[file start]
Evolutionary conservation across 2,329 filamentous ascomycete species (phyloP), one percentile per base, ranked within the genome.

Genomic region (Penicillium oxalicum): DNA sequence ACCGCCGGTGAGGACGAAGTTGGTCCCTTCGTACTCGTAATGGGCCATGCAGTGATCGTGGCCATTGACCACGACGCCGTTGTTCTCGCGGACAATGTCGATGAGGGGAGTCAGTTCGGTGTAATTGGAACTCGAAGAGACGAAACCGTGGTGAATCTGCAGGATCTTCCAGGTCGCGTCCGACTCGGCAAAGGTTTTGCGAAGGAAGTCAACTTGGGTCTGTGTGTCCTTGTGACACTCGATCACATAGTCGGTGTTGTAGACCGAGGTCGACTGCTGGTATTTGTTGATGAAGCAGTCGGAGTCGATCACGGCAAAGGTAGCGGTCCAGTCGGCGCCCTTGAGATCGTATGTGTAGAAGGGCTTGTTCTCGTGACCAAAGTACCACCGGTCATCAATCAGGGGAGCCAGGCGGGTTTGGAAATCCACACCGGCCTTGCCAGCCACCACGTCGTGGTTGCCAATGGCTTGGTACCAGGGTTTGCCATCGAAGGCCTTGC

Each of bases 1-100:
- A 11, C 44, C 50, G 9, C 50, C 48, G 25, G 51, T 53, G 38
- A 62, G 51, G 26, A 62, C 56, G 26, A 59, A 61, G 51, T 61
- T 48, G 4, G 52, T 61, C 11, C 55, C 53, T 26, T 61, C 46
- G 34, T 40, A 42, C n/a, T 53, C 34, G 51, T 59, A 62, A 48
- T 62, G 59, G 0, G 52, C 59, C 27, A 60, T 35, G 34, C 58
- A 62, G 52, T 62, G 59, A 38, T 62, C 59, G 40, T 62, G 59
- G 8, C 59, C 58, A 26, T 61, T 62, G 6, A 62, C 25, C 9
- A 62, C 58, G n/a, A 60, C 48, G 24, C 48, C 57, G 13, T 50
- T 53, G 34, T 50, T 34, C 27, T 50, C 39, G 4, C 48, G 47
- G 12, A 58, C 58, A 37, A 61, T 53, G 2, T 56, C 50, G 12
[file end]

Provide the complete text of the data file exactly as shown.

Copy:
Evolutionary conservation across 2,329 filamentous ascomycete species (phyloP), one percentile per base, ranked within the genome.

Genomic region (Penicillium oxalicum): DNA sequence ACCGCCGGTGAGGACGAAGTTGGTCCCTTCGTACTCGTAATGGGCCATGCAGTGATCGTGGCCATTGACCACGACGCCGTTGTTCTCGCGGACAATGTCGATGAGGGGAGTCAGTTCGGTGTAATTGGAACTCGAAGAGACGAAACCGTGGTGAATCTGCAGGATCTTCCAGGTCGCGTCCGACTCGGCAAAGGTTTTGCGAAGGAAGTCAACTTGGGTCTGTGTGTCCTTGTGACACTCGATCACATAGTCGGTGTTGTAGACCGAGGTCGACTGCTGGTATTTGTTGATGAAGCAGTCGGAGTCGATCACGGCAAAGGTAGCGGTCCAGTCGGCGCCCTTGAGATCGTATGTGTAGAAGGGCTTGTTCTCGTGACCAAAGTACCACCGGTCATCAATCAGGGGAGCCAGGCGGGTTTGGAAATCCACACCGGCCTTGCCAGCCACCACGTCGTGGTTGCCAATGGCTTGGTACCAGGGTTTGCCATCGAAGGCCTTGC

Each of bases 1-100:
- A 11, C 44, C 50, G 9, C 50, C 48, G 25, G 51, T 53, G 38
- A 62, G 51, G 26, A 62, C 56, G 26, A 59, A 61, G 51, T 61
- T 48, G 4, G 52, T 61, C 11, C 55, C 53, T 26, T 61, C 46
- G 34, T 40, A 42, C n/a, T 53, C 34, G 51, T 59, A 62, A 48
- T 62, G 59, G 0, G 52, C 59, C 27, A 60, T 35, G 34, C 58
- A 62, G 52, T 62, G 59, A 38, T 62, C 59, G 40, T 62, G 59
- G 8, C 59, C 58, A 26, T 61, T 62, G 6, A 62, C 25, C 9
- A 62, C 58, G n/a, A 60, C 48, G 24, C 48, C 57, G 13, T 50
- T 53, G 34, T 50, T 34, C 27, T 50, C 39, G 4, C 48, G 47
- G 12, A 58, C 58, A 37, A 61, T 53, G 2, T 56, C 50, G 12